Chris Ofili. The Holy Virgin Mary. 1996

Chris Ofili The Holy Virgin Mary 1996

Depicted on a lush, glittering ground of shimmering orange resin that recalls the gold leaf of religious icons, Ofili’s Virgin appears resplendent, majestic, and imperious, yet also suffused with sexual potency. Close inspection reveals the delicate, fluttering cherubim surrounding her to be crafted from images of women’s buttocks clipped from pornographic magazines; in place of her bared breast, a lump of elephant dung sits on the canvas, protruding into the viewer’s space. A material often used by traditional African artists, elephant dung has been incorporated into works by a number of contemporary African-diaspora artists to evoke their cultural heritage. Ofili began to use dung in his work following a visit to Africa to explore his roots. “There's something incredibly simple but incredibly basic about it,” Ofili told The New York Times in 1999. “It attracts a multiple of meanings and interpretations.”

Ofili frames his Madonna as proud, black, and sexual. Yet the introduction of an erotic charge within the Virgin’s sacred image is far from new. As Ofili once stated, “When I go to the National Gallery and see paintings of the Virgin Mary, I see how sexually charged they are. Mine is simply a hip-hop version.” In 1999, New York City Mayor Rudolph Giuliani attempted to block the painting from being shown at the Brooklyn Museum, threatening to cut off funding for the museum, but the museum refused to withdraw the painting and won the court case.

Additional text from Ann Temkin, The Marie-Josée and Henry Kravis Chief Curator of Painting and Sculpture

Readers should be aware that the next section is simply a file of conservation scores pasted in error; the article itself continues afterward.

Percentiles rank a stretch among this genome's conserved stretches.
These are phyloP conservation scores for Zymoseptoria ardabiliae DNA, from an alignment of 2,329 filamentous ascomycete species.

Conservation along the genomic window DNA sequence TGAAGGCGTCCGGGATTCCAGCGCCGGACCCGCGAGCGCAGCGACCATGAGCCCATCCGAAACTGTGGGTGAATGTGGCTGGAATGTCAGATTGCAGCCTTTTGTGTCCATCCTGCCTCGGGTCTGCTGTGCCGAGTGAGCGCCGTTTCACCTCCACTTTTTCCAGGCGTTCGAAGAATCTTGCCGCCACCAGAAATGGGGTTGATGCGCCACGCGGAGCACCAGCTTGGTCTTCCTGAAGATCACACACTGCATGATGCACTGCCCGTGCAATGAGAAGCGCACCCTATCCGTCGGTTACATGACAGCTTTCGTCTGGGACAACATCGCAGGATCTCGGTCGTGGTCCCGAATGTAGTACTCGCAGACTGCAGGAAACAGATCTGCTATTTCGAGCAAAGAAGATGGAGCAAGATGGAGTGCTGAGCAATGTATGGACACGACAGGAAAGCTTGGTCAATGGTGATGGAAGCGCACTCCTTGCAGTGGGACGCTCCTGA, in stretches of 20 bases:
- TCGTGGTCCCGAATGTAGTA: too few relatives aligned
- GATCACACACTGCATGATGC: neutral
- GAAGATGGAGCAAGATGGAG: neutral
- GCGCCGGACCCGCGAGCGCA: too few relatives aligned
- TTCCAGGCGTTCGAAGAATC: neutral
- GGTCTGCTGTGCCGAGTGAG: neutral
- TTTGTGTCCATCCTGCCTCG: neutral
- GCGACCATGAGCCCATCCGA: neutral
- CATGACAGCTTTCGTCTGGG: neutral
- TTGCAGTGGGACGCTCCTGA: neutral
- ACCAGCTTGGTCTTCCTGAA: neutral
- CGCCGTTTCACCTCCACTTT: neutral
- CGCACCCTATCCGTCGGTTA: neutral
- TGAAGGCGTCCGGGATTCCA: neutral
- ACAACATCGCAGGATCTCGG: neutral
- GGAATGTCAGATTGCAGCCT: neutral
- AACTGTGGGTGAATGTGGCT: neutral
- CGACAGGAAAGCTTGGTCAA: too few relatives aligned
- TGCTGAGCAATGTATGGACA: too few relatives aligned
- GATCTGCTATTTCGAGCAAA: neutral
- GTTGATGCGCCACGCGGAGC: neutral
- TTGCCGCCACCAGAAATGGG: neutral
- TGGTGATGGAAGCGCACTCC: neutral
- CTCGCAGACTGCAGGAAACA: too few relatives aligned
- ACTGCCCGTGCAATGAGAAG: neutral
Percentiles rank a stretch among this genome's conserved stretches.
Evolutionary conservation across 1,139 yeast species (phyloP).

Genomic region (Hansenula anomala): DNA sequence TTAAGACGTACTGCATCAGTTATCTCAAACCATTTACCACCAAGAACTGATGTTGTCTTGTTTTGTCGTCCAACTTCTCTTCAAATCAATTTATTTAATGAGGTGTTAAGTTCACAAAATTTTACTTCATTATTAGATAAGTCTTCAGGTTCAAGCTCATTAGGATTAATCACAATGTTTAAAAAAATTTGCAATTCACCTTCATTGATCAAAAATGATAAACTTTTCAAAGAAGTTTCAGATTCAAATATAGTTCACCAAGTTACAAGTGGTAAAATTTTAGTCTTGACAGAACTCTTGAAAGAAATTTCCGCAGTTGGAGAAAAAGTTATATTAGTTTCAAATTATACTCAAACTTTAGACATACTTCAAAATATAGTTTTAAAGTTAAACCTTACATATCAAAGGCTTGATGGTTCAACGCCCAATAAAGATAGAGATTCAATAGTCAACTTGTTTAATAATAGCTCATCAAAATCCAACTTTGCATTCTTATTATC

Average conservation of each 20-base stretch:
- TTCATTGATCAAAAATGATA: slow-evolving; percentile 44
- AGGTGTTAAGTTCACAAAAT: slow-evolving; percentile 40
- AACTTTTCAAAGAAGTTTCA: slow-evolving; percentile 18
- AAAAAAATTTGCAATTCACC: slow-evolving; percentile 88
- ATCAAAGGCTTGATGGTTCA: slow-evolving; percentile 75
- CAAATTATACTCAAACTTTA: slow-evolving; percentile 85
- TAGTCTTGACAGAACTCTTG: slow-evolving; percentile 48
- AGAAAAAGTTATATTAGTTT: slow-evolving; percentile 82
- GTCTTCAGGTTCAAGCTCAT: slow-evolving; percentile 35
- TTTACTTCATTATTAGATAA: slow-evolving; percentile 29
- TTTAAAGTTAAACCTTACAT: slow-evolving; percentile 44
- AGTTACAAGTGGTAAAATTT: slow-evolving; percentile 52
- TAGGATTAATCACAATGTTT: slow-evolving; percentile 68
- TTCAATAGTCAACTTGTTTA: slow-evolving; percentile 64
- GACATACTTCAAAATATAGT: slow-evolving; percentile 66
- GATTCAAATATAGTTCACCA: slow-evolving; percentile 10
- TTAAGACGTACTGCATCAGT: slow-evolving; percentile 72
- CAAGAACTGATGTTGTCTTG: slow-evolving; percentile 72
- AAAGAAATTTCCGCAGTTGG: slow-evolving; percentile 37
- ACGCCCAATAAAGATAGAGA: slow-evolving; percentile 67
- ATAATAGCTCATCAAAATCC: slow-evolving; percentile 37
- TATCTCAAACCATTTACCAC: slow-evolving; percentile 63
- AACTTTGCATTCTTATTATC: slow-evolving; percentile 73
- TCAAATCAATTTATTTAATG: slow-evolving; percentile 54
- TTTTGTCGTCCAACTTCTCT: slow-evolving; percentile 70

Medium
Acrylic, oil, polyester resin, paper collage, glitter, map pins and elephant dung on canvas
Dimensions
99 3/4 × 71 3/4" (253.4 × 182.2 cm)
Credit
Gift of Steven and Alexandra Cohen
Object number
211.2018.a-c
Department
Painting and Sculpture

If you would like to reproduce an image of a work of art in MoMA’s collection, or an image of a MoMA publication or archival material (including installation views, checklists, and press releases), please contact Art Resource (publication in North America) or Scala Archives (publication in all other geographic locations).

All requests to license audio or video footage produced by MoMA should be addressed to Scala Archives at firenze@scalarchives.com. Motion picture film stills or motion picture footage from films in MoMA's Film Collection cannot be licensed by MoMA/Scala. For licensing motion picture film footage it is advised to apply directly to the copyright holders. For access to motion picture film stills please contact the Film Study Center. More information is also available about the film collection and the Circulating Film and Video Library.

If you would like to reproduce text from a MoMA publication or moma.org, please email text_permissions@moma.org. If you would like to publish text from MoMA’s archival materials, please fill out this permission form and send to archives@moma.org.

This record is a work in progress. If you have additional information or spotted an error, please send feedback to digital@moma.org.